Administrator
 
Join Date: Sep 2006
Posts: 2,487
Default

I've had 3 clients with paralysis after cervical surgery at Stenum hospital. 2 were partial, with limitations on the use of arms. One is confined to a wheelchair, years later.

I'm not sure that knowlege of other cases is helpful now. However, there may be decisions that need to be made and the ability to make rational, informed decisions is key. Do your friends have the support of their home medical providers now?
__________________
1997 MVA
2000 L4-5 Microdiscectomy/laminotomy
2001 L5-S1 Micro-d/lami
2002 L4-S1 Charite' ADR - SUCCESS!
2009 C3-C4, C5-C6-C7, T1-T2 ProDisc-C Nova
Summer 2009, more bad thoracic discs!
Life After Surgery Website
President: Global Patient Network, Inc.
Founder: www.iSpine.org
Reply With Quote
  #5 (permalink)  
Old 10-03-2010, 01:24 AM
Junior Member
 
Join Date: Oct 2010
Posts: 5
Default

My friend has experienced some improvement with the use of both arms now. However, having reviewed a couple of articles in medical journals, as well as posts in this forum and a couple of others, I believe the time has arrived to begin collecting information to use if the need should arise within the very near future.

His surgery involved the c6-7, c4-5, c3-2 region with decompression and two artificial vertebra placements. From what I understand, his natural c6-7 disk had penetrated nearly halfway into the spine and that once the doctor removed this protruding disk swelling occurred and hence the paralysis. Based upon my research, the cause of the paralysis could also be attributed to several other causes. My greatest fear, which I haven't shared with him of course, is that the longer the paralysis remains the less opportunity for a full and complete recovery.

What I need to do is to begin contacting other knowledgeable surgeons who have experience repairing work that comes out of Stenum, as well as the names and contact information of attorneys with experience in this area.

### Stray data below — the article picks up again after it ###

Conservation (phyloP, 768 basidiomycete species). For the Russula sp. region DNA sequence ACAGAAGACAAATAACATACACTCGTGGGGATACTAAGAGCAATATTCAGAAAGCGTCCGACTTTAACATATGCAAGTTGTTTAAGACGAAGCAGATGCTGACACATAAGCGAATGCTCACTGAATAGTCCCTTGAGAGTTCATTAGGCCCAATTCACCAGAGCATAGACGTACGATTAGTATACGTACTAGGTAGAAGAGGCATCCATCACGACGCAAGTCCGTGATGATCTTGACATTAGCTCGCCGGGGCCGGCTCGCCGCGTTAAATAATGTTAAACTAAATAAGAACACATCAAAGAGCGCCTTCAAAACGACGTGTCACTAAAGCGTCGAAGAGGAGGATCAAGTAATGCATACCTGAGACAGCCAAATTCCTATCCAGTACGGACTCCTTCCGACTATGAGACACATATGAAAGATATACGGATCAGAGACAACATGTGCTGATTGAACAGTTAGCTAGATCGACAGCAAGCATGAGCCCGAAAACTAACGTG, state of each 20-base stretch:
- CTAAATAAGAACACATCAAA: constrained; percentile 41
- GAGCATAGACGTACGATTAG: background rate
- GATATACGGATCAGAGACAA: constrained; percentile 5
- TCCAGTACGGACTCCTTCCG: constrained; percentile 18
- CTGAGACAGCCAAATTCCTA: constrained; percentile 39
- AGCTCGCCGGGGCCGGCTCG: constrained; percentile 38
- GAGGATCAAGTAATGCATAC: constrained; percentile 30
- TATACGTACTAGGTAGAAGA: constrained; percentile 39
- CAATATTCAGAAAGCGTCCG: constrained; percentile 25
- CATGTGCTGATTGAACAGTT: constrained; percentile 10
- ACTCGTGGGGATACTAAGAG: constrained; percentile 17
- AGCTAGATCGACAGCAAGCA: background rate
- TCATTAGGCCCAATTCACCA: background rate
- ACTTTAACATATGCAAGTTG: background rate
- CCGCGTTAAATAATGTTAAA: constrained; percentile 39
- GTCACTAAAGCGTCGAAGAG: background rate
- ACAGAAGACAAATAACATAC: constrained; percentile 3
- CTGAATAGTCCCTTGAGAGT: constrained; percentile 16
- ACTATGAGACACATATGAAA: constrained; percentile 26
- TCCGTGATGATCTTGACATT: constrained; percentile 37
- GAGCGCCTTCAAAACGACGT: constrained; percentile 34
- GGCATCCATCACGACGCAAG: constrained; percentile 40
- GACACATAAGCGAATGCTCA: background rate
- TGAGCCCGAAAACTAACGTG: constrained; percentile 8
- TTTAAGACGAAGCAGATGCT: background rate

Any ideas????? Thanks to everyone for your help!!!!
Reply With Quote
  #6 (permalink)  
Old 10-03-2010, 04:47 AM
Senior Member
 
Join Date: Sep 2006
Posts: 2,259
Default hmmm

I'd think the best thing for your friend is to make sure that the best medical care is at hand re working this up and recovery/rehabbing esp. if there's nothing more surgically to be done vs. the idea of pursuing a lawsuit for malpractice/negligence which may be extremely difficult to prove if at all possible even German courts even deal with this sort of problem.

Wishing your friend the best and glad to hear the arms/hands have (andwill) continue to improve!
Reply With Quote
  #7 (permalink)  
Old 10-03-2010, 11:41 AM
mmglobal's Avatar
Administrator
 
Join Date: Sep 2006
Posts: 2,487
Default

jcristin, I just PM'ed my cell number... I'm on pacific time, but call anytime - 24/7


Sadly, your friend's story is not new or uncommon. I've dealt with many of these types of issues from Stenum.

Everyone else's point is well taken... legal issues will come later... now, don't spend any energy on them. Only try to make progress medically.

Mark
__________________
1997 MVA
2000 L4-5 Microdiscectomy/laminotomy
2001 L5-S1 Micro-d/lami
2002 L4-S1 Charite' ADR - SUCCESS!
2009 C3-C4, C5-C6-C7, T1-T2 ProDisc-C Nova
Summer 2009, more bad thoracic discs!
Life After Surgery Website
President: Global Patient Network, Inc.
Founder: www.iSpine.org
Reply With Quote
  #8 (permalink)  
Old 10-03-2010, 05:59 PM
Senior Member
 
Join Date: Sep 2006
Posts: 2,259
Default re legal issues abroad/other countries

Legal issues